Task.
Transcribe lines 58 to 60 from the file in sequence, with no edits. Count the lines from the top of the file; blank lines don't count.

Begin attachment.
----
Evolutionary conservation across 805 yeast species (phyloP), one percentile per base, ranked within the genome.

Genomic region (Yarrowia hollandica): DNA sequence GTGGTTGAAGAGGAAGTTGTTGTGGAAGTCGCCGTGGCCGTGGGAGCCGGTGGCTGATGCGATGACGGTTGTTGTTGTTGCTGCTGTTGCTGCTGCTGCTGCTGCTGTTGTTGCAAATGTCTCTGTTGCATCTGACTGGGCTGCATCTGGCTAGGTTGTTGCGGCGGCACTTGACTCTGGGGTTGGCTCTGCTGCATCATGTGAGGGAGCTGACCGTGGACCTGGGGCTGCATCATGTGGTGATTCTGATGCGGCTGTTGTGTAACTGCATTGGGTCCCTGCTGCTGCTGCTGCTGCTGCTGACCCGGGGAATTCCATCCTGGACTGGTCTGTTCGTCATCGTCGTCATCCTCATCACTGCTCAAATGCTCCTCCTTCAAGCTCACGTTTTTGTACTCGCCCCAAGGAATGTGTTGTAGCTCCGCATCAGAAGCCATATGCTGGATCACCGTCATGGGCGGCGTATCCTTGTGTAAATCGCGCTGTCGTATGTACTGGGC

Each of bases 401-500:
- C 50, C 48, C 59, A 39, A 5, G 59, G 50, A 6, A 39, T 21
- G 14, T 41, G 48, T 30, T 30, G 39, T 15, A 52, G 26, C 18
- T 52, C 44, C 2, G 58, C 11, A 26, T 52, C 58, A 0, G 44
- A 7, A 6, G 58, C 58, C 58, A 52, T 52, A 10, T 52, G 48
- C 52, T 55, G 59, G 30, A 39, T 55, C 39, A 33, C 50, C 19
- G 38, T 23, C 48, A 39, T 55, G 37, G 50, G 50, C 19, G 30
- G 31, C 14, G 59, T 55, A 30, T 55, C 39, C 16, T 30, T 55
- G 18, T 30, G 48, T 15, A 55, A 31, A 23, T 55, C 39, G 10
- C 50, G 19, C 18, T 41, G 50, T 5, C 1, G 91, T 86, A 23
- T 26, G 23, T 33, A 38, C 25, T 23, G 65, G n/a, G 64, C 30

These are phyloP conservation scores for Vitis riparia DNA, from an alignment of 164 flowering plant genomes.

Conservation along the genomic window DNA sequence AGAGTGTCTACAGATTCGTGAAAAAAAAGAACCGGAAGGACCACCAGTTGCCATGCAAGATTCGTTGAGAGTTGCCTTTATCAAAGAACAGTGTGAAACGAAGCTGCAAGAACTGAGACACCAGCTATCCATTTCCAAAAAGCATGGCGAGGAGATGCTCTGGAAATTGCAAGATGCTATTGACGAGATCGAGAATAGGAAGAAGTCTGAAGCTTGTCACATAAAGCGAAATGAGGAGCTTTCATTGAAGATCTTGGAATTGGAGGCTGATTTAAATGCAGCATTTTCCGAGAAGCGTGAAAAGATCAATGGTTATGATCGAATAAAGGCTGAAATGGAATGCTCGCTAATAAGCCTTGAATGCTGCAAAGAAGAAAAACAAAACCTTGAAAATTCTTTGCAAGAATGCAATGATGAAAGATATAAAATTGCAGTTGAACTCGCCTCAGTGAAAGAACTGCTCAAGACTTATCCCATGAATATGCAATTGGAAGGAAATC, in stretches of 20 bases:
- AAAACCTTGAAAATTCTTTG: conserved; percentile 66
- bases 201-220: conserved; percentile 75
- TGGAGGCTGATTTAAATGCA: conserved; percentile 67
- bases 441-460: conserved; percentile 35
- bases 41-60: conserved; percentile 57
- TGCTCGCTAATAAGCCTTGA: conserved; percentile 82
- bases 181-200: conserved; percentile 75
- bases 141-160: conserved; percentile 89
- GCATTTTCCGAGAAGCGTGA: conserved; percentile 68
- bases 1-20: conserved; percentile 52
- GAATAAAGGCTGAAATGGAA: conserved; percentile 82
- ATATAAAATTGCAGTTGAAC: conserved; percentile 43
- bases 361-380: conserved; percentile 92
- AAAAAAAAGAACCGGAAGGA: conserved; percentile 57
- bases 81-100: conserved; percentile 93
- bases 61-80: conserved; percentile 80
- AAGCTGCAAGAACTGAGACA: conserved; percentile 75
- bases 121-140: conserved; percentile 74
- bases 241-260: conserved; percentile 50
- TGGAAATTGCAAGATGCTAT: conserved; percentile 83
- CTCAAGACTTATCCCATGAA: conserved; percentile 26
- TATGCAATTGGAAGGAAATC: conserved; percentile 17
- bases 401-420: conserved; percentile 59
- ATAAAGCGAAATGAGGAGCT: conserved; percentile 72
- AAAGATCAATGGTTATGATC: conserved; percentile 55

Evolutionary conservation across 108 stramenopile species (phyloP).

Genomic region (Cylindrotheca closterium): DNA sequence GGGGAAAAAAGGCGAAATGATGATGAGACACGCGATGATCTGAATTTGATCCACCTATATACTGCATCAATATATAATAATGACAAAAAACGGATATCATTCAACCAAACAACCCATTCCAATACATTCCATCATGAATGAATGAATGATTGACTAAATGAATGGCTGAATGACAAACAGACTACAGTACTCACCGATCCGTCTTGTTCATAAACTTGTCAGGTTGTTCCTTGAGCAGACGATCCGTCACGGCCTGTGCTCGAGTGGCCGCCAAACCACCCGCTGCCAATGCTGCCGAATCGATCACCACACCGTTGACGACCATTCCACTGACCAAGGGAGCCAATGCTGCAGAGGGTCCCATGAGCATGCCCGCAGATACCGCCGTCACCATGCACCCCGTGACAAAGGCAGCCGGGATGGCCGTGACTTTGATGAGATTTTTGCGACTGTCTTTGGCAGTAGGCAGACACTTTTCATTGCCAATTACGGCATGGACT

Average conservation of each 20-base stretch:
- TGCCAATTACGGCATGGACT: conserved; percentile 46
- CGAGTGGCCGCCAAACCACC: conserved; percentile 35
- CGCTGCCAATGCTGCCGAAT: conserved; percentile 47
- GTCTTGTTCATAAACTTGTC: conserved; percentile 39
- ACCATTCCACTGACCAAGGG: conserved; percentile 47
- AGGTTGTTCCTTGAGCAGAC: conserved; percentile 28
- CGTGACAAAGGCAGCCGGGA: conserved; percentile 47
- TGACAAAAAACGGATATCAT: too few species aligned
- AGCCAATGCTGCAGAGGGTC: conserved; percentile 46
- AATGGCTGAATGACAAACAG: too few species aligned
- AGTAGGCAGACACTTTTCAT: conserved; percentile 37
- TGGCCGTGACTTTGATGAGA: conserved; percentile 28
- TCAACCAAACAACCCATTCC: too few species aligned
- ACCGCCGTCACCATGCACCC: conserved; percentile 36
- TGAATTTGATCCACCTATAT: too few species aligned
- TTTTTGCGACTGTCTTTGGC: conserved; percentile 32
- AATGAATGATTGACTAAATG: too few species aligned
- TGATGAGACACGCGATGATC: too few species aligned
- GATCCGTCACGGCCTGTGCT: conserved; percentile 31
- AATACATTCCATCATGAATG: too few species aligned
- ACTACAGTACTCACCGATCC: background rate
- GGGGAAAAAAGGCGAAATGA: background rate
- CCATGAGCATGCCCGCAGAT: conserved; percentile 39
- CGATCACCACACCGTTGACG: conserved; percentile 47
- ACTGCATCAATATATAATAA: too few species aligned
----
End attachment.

- TGAATTTGATCCACCTATAT: too few species aligned
- TTTTTGCGACTGTCTTTGGC: conserved; percentile 32
- AATGAATGATTGACTAAATG: too few species aligned